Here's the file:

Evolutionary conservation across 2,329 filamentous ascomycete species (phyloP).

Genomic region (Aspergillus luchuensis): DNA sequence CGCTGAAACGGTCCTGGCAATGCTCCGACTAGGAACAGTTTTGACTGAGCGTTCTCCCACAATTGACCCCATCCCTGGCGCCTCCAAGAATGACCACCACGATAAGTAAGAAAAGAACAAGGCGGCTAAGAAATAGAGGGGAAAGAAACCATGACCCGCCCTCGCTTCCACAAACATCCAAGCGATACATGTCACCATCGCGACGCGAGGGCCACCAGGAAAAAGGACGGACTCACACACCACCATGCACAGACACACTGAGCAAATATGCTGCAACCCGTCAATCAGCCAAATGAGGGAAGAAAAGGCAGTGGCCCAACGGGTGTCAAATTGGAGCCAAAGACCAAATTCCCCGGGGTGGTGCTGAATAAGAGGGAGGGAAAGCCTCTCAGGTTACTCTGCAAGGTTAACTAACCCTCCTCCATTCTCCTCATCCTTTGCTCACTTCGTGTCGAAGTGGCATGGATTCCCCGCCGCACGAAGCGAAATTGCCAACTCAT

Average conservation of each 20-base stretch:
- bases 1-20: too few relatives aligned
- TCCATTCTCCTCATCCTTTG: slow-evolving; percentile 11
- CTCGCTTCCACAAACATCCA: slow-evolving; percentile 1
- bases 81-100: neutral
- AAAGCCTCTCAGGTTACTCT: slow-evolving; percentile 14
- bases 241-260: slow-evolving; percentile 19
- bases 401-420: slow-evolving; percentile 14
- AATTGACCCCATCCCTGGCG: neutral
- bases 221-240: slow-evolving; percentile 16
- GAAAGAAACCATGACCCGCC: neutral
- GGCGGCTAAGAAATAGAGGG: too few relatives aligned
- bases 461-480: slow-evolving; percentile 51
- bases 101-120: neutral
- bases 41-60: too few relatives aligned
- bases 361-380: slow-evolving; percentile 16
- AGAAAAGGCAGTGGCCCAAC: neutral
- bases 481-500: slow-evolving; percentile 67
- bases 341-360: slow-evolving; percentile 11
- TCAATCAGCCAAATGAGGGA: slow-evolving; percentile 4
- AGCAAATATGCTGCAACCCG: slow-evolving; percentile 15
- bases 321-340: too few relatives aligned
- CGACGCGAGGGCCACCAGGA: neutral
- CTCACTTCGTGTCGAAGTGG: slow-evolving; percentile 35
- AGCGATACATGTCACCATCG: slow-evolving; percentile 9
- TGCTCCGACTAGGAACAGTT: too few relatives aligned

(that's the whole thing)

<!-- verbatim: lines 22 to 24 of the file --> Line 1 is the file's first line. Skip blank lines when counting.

- TCAATCAGCCAAATGAGGGA: slow-evolving; percentile 4
- AGCAAATATGCTGCAACCCG: slow-evolving; percentile 15
- bases 321-340: too few relatives aligned